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Enjoy the Arts in Tennessee
From art galleries to festivals, explore the arts and cultural districts across Tennessee to make the most of your trip:
Fly Arts Center
There will be much to see and do during your next stay in Tennessee. From the rich and iconic music history of the state, to the impressive and must-see attractions, there's no way you leave with disappointment. During a visit to the middle region of the state, be sure to check out the Fly Arts Center in Shelbyville.
You can find the Fly Arts Center near downtown Shelbyville along McGrew Street and Main Street. It's housed within the old Fly Manufacturing Company Building. Within the Fly Arts Center, you can find the Fly Community Theater, Bedford Art Gallery & Gift Shop, and the Bedford County History Museum.
Frist Center for the Visual Arts
Established in 2001, the Frist Center for the Visual Arts is an art museum located in downtown Nashville. The museum is set in Nashville’s historic U.S. Post Office building – constructed in 1932 and found on the U.S. National Register of Historic Places.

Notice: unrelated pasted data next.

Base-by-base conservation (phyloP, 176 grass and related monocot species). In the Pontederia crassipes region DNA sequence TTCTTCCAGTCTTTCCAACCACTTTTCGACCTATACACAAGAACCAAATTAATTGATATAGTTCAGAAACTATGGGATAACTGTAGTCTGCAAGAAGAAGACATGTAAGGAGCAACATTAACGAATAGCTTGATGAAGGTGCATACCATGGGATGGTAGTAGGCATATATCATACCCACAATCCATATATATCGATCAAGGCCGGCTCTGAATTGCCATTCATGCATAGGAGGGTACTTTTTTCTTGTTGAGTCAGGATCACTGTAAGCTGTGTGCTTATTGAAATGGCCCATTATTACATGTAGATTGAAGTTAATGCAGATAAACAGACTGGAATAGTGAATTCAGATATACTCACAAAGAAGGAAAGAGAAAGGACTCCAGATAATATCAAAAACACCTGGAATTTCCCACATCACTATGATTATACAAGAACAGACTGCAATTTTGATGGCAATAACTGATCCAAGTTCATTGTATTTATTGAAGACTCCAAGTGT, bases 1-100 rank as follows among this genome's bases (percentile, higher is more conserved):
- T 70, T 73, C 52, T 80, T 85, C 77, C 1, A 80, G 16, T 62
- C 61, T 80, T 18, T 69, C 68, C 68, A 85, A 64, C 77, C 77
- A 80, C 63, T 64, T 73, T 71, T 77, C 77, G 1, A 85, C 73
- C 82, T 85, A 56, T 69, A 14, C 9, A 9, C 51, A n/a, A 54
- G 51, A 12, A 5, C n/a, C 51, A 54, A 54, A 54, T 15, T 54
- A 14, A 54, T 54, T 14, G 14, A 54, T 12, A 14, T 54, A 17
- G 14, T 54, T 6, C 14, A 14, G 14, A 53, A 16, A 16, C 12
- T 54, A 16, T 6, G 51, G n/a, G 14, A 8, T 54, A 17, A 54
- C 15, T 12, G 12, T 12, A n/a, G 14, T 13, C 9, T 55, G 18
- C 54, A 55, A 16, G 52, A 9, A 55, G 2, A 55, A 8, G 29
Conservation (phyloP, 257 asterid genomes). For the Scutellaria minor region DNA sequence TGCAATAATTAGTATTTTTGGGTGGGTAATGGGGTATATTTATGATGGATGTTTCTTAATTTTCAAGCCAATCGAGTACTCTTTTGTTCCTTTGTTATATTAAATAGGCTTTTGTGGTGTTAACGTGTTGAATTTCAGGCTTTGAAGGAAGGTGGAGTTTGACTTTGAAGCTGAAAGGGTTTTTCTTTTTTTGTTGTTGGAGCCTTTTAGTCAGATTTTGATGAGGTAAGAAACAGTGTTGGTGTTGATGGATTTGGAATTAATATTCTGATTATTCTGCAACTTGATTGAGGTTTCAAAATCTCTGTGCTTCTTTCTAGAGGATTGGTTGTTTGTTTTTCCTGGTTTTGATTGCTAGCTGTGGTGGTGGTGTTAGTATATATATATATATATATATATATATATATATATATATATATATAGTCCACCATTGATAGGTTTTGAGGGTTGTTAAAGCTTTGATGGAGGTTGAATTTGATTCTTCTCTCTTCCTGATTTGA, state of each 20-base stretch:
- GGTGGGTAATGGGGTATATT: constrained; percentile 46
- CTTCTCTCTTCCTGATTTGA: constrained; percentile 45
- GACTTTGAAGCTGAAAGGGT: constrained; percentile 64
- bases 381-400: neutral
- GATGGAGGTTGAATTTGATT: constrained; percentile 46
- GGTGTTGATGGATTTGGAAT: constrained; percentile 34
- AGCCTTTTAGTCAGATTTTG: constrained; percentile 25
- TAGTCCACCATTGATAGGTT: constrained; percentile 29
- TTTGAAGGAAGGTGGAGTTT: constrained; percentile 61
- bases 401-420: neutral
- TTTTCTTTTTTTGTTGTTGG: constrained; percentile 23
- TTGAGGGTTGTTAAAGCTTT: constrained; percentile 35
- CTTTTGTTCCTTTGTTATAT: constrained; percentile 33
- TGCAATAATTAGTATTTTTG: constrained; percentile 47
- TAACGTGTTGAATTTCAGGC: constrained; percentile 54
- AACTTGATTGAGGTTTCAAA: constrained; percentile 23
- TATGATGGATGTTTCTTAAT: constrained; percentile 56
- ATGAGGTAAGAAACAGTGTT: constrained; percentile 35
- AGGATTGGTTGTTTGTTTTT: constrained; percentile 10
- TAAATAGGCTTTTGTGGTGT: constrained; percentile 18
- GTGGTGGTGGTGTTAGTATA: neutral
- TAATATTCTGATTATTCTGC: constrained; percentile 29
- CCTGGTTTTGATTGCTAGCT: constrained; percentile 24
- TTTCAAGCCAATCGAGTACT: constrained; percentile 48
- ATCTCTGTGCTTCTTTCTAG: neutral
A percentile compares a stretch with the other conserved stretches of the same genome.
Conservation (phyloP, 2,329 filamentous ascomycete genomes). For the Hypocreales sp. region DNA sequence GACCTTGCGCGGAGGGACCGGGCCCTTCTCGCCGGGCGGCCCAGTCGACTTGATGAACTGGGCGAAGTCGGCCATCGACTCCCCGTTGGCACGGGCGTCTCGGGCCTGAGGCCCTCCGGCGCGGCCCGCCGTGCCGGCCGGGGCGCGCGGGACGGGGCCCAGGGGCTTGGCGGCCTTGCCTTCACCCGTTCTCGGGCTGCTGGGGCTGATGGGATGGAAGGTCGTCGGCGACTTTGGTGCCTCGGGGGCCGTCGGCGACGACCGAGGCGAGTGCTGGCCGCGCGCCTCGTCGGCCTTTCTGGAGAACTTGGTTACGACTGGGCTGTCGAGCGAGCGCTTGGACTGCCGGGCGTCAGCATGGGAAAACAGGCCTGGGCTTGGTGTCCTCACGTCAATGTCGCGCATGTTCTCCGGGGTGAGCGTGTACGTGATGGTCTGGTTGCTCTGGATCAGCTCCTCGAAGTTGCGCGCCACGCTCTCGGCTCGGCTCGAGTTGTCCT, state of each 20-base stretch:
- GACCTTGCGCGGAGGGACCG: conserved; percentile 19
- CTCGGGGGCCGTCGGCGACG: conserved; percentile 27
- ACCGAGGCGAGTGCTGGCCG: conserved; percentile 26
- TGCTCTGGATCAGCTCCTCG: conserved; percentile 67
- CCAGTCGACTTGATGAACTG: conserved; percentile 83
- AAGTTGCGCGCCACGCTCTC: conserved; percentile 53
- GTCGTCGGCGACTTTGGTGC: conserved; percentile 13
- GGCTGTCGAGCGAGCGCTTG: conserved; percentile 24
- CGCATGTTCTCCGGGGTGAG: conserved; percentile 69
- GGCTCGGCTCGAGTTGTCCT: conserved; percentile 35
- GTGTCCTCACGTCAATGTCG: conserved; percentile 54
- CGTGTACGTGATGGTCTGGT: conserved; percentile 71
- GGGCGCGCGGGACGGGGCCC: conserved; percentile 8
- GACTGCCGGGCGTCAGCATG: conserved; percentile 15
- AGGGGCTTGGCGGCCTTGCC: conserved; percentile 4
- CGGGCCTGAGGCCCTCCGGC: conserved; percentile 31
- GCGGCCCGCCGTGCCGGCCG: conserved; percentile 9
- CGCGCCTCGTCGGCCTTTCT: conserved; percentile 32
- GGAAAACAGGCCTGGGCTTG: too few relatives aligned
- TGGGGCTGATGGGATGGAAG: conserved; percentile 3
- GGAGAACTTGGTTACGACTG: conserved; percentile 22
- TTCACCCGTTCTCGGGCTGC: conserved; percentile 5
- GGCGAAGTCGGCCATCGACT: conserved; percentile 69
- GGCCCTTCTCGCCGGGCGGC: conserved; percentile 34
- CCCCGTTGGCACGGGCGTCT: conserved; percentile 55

Covering 2.5 acres across the Marr and Holman buildings, the Frist Center for the Visual Arts also encompasses 24,000 square feet of gallery space. Visitors are also encouraged to drop by the Frist Center Café, or take something home from the Frist Center Gift Shop.
Rose Center for the Arts
Any visit to eastern Tennessee should involve a tour of the Rose Center for the Arts. Located inside a 19th-century Victorian schoolhouse, the Rose Center is the epicenter for art, culture, and history in Morristown. Each fall in Morristown, the Rose Center for the Arts hosts the biggest festival in town – the Mountain Makins. Check it out and help celebrate a rich history of Appalachian culture.
Built in 1892, the schoolhouse where the Rose Center for the Arts is found was the first ever co-ed high school in Morristown. It's named for Judge James G. Rose, a local Civil War veteran. Up until 1975, the building had operated as a school, but was shut down due to lack of funds. Public art supports and enthusiasts were able to raise funds to re-introduce the building as the Rose Center for the Arts in the same year.